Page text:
The loss of CHD8, a top autism gene, speeds up the production of certain neurons and leads to overgrowth in brain organoids — spheres of cultured brain cells — according to an unpublished study. This overgrowth resembles the macrocephaly, or enlarged head size, seen in many people with mutations in the gene.
Researchers presented the findings virtually today at the 2021 Society for Neuroscience Global Connectome. (Links to abstracts may work only for registered conference attendees.)
CHD8 regulates the expression of a number of other genes. People with mutations in CHD8 usually have autism, and often have larger-than-average heads.
Researchers grew cerebral organoids from human embryonic stem cells missing one copy of CHD8 and tracked their development over 120 days. These organoids produced about half the usual amount of CHD8 protein. They also produced inhibitory neurons more rapidly than usual, but their production of excitatory neurons was delayed. As a result, the organoids grew larger than those with two intact copies of the gene. This finding jibes with the popular theory that autism involves too much excitation or too little inhibition in the brain.
Significant differences in gene expression emerged by day 10 of development. At this point, researchers identified 868 genes that were dysregulated as a result of the loss of one copy of CHD8. This finding tracks with the existing hypothesis that CHD8 haploinsufficiency affects human brain development very early on.
Changes over time:
The gene’s loss affected some cell types differently at different times.
For instance, at day 20, there were 665 dysregulated genes in immature inhibitory neurons, but by day 120, this number fell to 22.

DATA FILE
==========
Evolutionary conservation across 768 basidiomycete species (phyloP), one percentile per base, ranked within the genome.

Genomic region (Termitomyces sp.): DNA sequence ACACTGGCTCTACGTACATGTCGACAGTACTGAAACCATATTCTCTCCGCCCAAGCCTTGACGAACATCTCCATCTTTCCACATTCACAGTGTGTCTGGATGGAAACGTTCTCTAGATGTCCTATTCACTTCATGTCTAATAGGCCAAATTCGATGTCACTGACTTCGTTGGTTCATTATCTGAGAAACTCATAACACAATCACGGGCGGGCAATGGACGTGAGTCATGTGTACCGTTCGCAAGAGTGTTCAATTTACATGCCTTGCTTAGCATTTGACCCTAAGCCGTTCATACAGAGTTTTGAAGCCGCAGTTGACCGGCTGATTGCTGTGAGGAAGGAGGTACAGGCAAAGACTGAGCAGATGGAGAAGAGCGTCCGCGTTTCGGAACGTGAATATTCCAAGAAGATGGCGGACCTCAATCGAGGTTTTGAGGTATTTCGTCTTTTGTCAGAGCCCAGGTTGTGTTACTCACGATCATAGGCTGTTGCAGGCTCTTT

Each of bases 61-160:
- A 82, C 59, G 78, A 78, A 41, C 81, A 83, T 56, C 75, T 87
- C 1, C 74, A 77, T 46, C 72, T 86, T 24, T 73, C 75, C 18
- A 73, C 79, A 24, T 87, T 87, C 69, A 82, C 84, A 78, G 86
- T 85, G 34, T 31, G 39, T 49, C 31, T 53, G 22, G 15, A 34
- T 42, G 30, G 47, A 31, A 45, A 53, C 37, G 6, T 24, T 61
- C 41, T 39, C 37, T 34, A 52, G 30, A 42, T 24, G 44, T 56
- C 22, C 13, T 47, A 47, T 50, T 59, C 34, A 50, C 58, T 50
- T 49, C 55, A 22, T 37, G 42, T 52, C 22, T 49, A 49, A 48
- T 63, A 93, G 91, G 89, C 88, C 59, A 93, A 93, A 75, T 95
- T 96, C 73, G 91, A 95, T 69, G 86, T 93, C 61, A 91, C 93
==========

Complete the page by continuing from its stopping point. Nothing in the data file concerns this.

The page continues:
“Some neuronal populations were much more dysregulated upon CHD8 haploinsufficiency than others,” says co-lead researcher Giuseppe Testa, professor of molecular biology at the University of Milan and director of the stem cell epigenetics unit at the European Institute of Oncology in Italy. In addition to the immature inhibitory neurons, several types of excitatory neurons were also significantly dysregulated.
Notably, genes involved in processing and metabolizing RNA were significantly dysregulated in these cells, Testa says. “This idea of RNA processing as this key layer of vulnerability is coming up as a major theme in [autism], and this work clearly provides a very cogent articulation of that.”
The findings suggest that time is a crucial factor to consider when tracing the effects of mutations in this gene.
“Space has always been considered very prominent, in terms of circuitry, in terms of cell types,” says co-lead researcher Gaia Novarino, professor of neuroscience at the Institute of Science and Technology in Klosterneuburg, Austria. “What we have observed here is that if you are not looking throughout time, you may miss important, transitory effects that really can have a great impact on brain development.”
Researchers also looked at organoids grown from cells taken from two people with CHD8 mutations who did not have macrocephaly, and didn’t see the same alterations in neuron development.
Novarino and Testa plan to examine organoids with other autism-linked gene mutations to further unravel the role of RNA dysregulation in brain development.
Read more reports from the 2021 Society for Neuroscience Global Connectome.